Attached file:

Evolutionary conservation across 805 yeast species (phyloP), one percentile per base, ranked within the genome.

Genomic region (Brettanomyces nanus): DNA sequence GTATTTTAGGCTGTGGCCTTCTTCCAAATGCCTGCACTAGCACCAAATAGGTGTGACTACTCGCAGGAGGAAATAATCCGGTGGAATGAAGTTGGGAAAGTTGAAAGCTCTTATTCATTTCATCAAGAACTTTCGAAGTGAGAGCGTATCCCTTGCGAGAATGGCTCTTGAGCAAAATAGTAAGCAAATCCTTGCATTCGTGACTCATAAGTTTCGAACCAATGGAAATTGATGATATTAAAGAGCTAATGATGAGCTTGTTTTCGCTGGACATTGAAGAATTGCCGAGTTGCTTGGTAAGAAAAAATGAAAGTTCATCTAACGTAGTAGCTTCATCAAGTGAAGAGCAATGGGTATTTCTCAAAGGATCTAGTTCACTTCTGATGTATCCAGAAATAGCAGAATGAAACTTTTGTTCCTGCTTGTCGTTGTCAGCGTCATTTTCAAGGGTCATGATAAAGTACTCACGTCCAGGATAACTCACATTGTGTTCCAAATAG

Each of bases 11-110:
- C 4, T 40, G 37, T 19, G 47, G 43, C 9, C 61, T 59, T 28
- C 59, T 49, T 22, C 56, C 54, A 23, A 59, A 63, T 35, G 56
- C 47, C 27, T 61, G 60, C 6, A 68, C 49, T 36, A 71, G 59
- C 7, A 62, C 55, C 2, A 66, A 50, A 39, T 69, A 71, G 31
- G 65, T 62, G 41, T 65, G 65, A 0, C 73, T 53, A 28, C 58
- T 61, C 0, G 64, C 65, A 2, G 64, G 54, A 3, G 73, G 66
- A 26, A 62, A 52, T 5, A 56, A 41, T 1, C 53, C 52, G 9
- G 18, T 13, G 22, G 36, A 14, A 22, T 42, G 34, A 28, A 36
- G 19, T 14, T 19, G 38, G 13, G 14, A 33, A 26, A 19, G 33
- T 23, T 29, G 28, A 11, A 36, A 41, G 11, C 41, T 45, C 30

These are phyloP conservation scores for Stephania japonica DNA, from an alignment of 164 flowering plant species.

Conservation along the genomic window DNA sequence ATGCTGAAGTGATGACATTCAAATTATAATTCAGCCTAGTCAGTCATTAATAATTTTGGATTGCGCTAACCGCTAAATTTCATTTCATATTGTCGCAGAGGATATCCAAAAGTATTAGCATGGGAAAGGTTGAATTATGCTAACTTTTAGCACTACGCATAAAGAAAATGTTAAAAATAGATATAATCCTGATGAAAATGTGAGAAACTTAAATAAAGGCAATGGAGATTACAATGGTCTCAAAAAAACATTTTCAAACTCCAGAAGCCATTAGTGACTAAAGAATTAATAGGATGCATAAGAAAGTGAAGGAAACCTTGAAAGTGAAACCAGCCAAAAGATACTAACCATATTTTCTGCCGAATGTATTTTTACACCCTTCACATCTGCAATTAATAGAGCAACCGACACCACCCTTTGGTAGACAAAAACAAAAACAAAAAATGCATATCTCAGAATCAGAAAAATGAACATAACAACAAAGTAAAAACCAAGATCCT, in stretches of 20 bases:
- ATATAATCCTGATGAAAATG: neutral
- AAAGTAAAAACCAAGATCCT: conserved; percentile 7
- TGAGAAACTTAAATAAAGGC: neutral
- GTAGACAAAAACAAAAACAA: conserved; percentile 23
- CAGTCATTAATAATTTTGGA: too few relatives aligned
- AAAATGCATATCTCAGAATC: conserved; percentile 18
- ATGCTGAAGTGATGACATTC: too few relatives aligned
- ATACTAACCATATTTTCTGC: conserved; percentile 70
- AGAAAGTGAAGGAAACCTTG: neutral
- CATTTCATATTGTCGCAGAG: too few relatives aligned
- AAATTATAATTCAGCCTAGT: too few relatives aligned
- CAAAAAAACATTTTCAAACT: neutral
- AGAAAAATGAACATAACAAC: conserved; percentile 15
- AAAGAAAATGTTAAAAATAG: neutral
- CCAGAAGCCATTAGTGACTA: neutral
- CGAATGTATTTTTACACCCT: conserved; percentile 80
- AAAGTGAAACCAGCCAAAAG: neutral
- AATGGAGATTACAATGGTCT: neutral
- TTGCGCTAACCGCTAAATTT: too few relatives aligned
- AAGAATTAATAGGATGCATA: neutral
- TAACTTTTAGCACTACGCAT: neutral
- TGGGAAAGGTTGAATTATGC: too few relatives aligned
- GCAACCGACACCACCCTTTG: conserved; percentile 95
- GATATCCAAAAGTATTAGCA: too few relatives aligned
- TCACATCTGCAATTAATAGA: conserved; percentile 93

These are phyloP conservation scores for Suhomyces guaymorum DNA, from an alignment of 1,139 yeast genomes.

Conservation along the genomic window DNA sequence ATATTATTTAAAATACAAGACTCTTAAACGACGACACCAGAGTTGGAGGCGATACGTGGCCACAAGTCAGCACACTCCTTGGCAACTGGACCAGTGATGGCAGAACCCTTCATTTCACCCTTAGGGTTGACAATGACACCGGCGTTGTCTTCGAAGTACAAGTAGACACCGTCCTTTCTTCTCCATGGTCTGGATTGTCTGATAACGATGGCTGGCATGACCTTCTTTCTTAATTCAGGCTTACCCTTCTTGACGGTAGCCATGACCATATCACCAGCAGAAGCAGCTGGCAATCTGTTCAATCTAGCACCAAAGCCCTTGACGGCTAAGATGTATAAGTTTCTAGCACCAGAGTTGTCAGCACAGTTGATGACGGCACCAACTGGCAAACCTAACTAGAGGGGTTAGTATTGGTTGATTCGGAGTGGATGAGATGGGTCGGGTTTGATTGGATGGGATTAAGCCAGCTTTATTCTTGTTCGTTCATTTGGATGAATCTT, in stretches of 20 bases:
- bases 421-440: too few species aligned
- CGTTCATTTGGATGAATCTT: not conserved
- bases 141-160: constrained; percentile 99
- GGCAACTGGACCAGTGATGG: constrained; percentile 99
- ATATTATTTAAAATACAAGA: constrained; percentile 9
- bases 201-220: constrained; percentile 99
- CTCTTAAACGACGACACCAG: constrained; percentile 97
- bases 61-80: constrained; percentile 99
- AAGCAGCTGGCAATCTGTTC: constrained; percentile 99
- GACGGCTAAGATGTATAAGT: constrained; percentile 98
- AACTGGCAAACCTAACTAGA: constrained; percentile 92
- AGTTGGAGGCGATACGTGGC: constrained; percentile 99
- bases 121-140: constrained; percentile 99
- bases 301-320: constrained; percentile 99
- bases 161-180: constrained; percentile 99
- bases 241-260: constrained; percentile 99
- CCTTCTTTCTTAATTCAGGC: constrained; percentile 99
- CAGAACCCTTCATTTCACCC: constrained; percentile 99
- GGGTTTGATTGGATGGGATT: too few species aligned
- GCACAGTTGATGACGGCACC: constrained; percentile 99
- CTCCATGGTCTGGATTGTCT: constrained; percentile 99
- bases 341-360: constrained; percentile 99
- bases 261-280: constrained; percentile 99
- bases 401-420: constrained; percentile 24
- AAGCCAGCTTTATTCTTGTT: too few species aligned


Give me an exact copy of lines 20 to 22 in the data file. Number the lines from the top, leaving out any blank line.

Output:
- CAGTCATTAATAATTTTGGA: too few relatives aligned
- AAAATGCATATCTCAGAATC: conserved; percentile 18
- ATGCTGAAGTGATGACATTC: too few relatives aligned